History Pierce Arrow Factory Complex, Buffalo New York

A significant landmark in the history of industrial architecture, the design of the Pierce Arrow automobile plant (1906) brought together a number of important trends which foreshadowed future developments in factory design.

For over a century since the commencement of the Industrial Revolution, the configuration of factories had been gradually evolving to meet the specific needs of industry. The early workshops, not very different from residential structures, had been superseded by multi-story brick buildings with more fireproof construction, greater clear spans between cast iron columns, and more windows. In general, these later factories avoided the excessive ornamentation of the eclectic period, and in their attempt to be functional were more akin to the engineering works of the time than to its architectural monuments.

A logical outgrowth of these late 19th-century factories, the design of the Pierce Arrow plant was one of the first attempts to solve the specific requirements of a modern "big" industry. In solving the problems raised here it established a pattern which was later to be emulated and expanded in factories around the globe. The single-story factory building with clear interior spans, window walls, roof lighting, and horizontal circulation from process to process was to be the factory design of the future. And although mass production did not appear until later, the Pierce-Arrow pattern provided the perfect physical plant to house it when it came.

It is of interest that Albert Kahn's firm was one of the three firms hired in 1905 to design the plant. Only a few years before this, Kahn had been the architect for the Packard plant in Detroit, the first reinforced concrete factory built for the automobile industry; this had been a multi-story building. No doubt Kahn's experience with automobile assembly was felt necessary, as the other architectural firm, Lockwood, Greene and Company of Boston, had had no such experience. The third firm involved was the Trussed Concrete Steel Company, for the Pierce Arrow plant was to be executed in reinforced concrete, as the Packard Plant had been. Kahn's younger brother was at that time director of the latter company, which prepared the designs for the reinforced concrete work on Pierce Arrow.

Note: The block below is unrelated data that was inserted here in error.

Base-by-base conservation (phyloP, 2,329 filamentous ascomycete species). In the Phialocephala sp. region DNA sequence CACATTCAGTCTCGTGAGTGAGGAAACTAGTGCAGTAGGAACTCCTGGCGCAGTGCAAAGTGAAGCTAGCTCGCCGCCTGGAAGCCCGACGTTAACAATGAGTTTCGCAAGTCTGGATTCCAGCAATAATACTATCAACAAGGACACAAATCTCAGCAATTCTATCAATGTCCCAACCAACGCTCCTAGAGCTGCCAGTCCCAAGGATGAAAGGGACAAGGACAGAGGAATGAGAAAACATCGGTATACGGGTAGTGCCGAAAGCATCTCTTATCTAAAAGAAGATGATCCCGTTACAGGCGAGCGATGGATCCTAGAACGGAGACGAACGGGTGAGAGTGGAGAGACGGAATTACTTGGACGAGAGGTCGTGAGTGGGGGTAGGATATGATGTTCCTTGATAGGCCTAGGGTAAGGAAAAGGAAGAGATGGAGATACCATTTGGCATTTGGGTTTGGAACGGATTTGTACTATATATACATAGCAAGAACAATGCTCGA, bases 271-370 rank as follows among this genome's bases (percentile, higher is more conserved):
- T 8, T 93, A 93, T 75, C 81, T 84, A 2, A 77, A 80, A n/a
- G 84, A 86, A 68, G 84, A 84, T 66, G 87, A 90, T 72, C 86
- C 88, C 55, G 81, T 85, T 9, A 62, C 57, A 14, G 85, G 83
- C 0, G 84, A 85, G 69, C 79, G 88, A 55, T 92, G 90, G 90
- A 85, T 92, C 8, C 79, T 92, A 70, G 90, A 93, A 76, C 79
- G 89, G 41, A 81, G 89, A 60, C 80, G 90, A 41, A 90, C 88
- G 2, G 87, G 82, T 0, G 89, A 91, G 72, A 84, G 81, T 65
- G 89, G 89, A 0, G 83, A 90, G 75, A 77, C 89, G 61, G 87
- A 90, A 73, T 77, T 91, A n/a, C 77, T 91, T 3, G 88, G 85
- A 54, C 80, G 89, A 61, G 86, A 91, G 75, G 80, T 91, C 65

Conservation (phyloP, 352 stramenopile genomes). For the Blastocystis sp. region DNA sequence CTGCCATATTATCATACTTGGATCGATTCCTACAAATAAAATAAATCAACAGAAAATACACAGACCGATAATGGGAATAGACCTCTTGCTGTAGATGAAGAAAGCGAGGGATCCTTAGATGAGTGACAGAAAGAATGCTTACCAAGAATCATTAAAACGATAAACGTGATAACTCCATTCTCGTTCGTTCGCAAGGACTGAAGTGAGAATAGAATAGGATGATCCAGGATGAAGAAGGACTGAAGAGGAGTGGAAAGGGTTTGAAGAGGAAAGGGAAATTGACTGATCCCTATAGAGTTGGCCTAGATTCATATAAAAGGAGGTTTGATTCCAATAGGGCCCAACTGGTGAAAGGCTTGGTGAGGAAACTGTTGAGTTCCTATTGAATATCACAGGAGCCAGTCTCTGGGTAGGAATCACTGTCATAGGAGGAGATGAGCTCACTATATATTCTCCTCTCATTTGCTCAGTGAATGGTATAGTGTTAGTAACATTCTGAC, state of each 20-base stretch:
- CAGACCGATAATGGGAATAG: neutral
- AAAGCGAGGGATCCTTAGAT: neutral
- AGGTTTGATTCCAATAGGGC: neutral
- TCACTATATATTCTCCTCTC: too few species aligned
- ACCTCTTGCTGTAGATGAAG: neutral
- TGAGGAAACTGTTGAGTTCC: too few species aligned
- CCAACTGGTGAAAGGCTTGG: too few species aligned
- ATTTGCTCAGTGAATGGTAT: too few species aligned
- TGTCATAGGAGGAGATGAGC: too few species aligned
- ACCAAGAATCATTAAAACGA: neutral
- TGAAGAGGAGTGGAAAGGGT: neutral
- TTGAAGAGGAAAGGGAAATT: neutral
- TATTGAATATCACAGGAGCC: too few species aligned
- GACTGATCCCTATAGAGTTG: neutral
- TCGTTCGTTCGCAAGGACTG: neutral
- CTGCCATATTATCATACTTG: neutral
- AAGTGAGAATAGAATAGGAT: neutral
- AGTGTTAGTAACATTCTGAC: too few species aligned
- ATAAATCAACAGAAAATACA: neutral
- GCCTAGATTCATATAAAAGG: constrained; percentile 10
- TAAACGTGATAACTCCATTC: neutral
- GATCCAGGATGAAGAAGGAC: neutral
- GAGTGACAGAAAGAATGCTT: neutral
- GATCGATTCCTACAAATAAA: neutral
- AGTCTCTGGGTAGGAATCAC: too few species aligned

Albert Kahn's firm later became one of the largest producers of industrial design in the world. In the 1930s, it designed nearly 20% of all industrial structures in the county/and had numerous commissions abroad.

In its use of reinforced concrete, the Pierce Arrow plant followed recent precedents set in America by Ernest Ransome in his Pacific Coast Borax Company factory at Bayonne, N.J. (1898) and his United Shoe Machinery, Beverly, Mass. (1905). At the same time, a few structures were being constructed of reinforced concrete by Europeans such as Hennebique. Reinforced concrete technology had had a slow gestation period between 1850 and 1900 and was just now ready to be exploited for whole buildings.

Similarly, the wide expanses of windows, or curtain wall construction, owed much to the work of the architects of the Chicago School who had pioneered the glass wall in commercial structures as early as 1897. Great spans and column free spaces had been achieved in railroad sheds for fifty years, so the sixty-foot spans of Pierce Arrow were not an innovation.

What was unusual about Pierce Arrow was the combination of these factors to create large flexible one-story spaces flooded with daylight from walls and roof, within which the manufacturing processes could be efficiently arranged and changes could be readily made when needed, since all circulation was horizontal and few columns intervened.

A booklet published at the time of the completion of the plant gives the following synopsis of the owner's aims:

When confronted with the necessity of more extensive and complete manufacturing facilities, the George N. Pierce Company decided to build a manufacturing plant complete in every detail--a plant that would not only be an exemplification of their high ideals as expressed in the quality of their cars, but which, by its perfect system of light, heat and ventilation; its safety and freedom from decay; and its fireproofness, would attract and hold the best and most desirable skilled workman. In these ideals and in this determination is found the secret of the decision which resulted in "the Typical Factory" or as its owners delight to call it, "the Factory behind the Great Arrow Car."

George N. Pierce and Company had made its first automobile in 1901. In 1907 the grand new factory, consisting of an Administration building and separate one-story manufacturing, assembling and body buildings began production of Pierce Arrow cars. Additions which more than doubled the size of the plant were made after 1916.

Unfortunately for lovers of fine machinery, the Pierce Arrow Company went into bankruptcy in 1938. Both equipment and property were sold. Subsequent owners of the plant have blocked off windows and made other alterations in adapting the building to other uses, and some of the great spaces have been cut up by partitions. Yet to the discerning eye, this is still recognizable as one of the most important industrial plants of its time, and the recurring arrow motif still found in the brickwork and stair railings of the Administration Building reminds us that this once was "the Factory behind the Great Arrow Car."